Avoid stopping the medication as it may cause wind-up pain and seizures in dogs.
It is better to talk to a veterinarian and slowly decrease the gabapentin offering. Abruptly discontinuing gabapentin can cause side effects.
If you see an allergic reaction to gabapentin, tell your veterinarian, and he/she may recommend other drugs.
6. Keep Drugs Away From Reach
Keep your gabapentin and other drugs or harmful chemicals away from your dog’s reach.
Your pet can often jump up to a good height, and if they come across any chemicals or drugs, it can lead to many fatal health issues like overdose or skin burns and other harmful chemical reactions.
It usually starts working in an hour or two, and you can see its effects on your dog, and the medicinal effect will last up to four hours; this is for most dogs. It also varies on the breed and the dosage of the medication.
Dogs can get these health issues after gabapentin dosage, but it is very uncommon. Vomiting, diarrhea, and constipation are some of the very rare side effects which are only seen when dogs are administered at high doses of gabapentin.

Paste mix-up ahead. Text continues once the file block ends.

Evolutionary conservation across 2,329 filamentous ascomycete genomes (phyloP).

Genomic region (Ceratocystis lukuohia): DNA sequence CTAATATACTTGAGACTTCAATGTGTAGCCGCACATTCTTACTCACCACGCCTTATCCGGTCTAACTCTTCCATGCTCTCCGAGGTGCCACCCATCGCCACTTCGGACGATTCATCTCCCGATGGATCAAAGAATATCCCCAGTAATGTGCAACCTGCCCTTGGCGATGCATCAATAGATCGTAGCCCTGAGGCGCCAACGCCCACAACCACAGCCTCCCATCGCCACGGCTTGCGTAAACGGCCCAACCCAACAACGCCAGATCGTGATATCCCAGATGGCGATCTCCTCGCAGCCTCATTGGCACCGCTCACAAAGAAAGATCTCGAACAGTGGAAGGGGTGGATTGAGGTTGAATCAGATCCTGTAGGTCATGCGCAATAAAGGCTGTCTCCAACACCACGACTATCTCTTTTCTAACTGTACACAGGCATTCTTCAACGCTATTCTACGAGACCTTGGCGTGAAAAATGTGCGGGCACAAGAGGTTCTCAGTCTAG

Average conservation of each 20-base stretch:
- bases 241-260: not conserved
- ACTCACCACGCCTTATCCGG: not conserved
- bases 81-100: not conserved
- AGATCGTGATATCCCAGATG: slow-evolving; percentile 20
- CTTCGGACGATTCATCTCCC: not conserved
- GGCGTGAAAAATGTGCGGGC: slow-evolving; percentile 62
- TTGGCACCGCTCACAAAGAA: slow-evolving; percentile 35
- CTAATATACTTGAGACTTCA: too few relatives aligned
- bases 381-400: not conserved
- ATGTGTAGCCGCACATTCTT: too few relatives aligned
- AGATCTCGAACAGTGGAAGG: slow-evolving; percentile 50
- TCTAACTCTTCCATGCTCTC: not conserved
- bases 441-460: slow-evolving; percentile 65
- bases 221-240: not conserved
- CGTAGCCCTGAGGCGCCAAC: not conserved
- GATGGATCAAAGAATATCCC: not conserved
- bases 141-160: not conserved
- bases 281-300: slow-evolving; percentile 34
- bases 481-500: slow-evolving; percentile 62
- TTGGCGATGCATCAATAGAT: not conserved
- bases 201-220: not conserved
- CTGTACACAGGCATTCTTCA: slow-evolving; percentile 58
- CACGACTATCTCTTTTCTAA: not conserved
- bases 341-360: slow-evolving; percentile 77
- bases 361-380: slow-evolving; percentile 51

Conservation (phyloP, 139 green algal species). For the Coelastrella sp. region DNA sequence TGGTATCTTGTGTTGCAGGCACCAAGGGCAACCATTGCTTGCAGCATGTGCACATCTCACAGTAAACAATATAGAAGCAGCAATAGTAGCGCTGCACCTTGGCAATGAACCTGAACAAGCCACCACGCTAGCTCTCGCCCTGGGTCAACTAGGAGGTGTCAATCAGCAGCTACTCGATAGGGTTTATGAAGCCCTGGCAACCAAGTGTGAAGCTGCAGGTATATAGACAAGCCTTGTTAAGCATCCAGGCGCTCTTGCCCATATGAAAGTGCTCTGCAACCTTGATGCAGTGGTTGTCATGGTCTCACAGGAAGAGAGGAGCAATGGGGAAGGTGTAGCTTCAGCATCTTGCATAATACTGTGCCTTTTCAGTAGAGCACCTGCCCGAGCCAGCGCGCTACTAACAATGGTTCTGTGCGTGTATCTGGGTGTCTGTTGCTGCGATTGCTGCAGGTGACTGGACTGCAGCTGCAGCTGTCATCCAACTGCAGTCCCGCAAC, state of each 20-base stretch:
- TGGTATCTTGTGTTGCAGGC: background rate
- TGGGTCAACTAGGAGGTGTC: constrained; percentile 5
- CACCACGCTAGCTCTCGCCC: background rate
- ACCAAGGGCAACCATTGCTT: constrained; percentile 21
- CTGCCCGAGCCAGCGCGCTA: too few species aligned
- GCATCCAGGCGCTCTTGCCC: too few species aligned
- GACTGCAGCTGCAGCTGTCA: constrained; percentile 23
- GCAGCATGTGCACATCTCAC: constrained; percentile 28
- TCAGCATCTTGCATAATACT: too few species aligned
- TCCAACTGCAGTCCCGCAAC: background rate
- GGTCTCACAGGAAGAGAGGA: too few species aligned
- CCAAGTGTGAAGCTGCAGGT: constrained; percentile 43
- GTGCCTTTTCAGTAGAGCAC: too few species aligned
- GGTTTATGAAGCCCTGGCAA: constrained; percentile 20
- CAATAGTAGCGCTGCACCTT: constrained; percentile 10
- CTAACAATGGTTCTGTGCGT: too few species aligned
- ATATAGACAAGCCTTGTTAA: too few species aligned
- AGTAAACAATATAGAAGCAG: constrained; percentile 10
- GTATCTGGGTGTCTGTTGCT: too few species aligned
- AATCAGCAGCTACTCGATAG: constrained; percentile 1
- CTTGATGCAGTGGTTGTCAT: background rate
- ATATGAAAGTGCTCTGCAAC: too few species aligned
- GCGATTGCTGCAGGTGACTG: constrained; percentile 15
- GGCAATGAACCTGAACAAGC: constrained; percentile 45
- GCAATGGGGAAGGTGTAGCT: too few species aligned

It is very easy to know if gabapentin suits your dog and works. Observe your dog; if it is jumping, climbing, or running as it used to before getting ill, it means the drug is working well. They will climb up the stairs and furniture and start playing. If not, let your vet know after a few doses, and then they’ll decide further.
If your dog accidentally overdosed on gabapentin, do not panic. This article has all the answers to your problems as we covered the topics like what is Gabapentin, what it is used for in dogs, and what are the side effects of its usage.
This article also reflects on what you should do if your dog has accidentally been overdosed by the double dose of gabapentin and the precautions to take while administering gabapentin.
Hopefully, this read will help you and your dog in many ways. Till then, see ya.[wpdatatable id=68 responsive= stack responsive_breakpoint=”phone”/]
Dr. Lillian is a D.V.M. passionate about promoting awareness of dogs. She shares her expertise through her blogs on canineweekly.com and provides animal care services, including internal medicine, dermatology, and emergency care. Dr. Lillian is committed to contributing to animal welfare.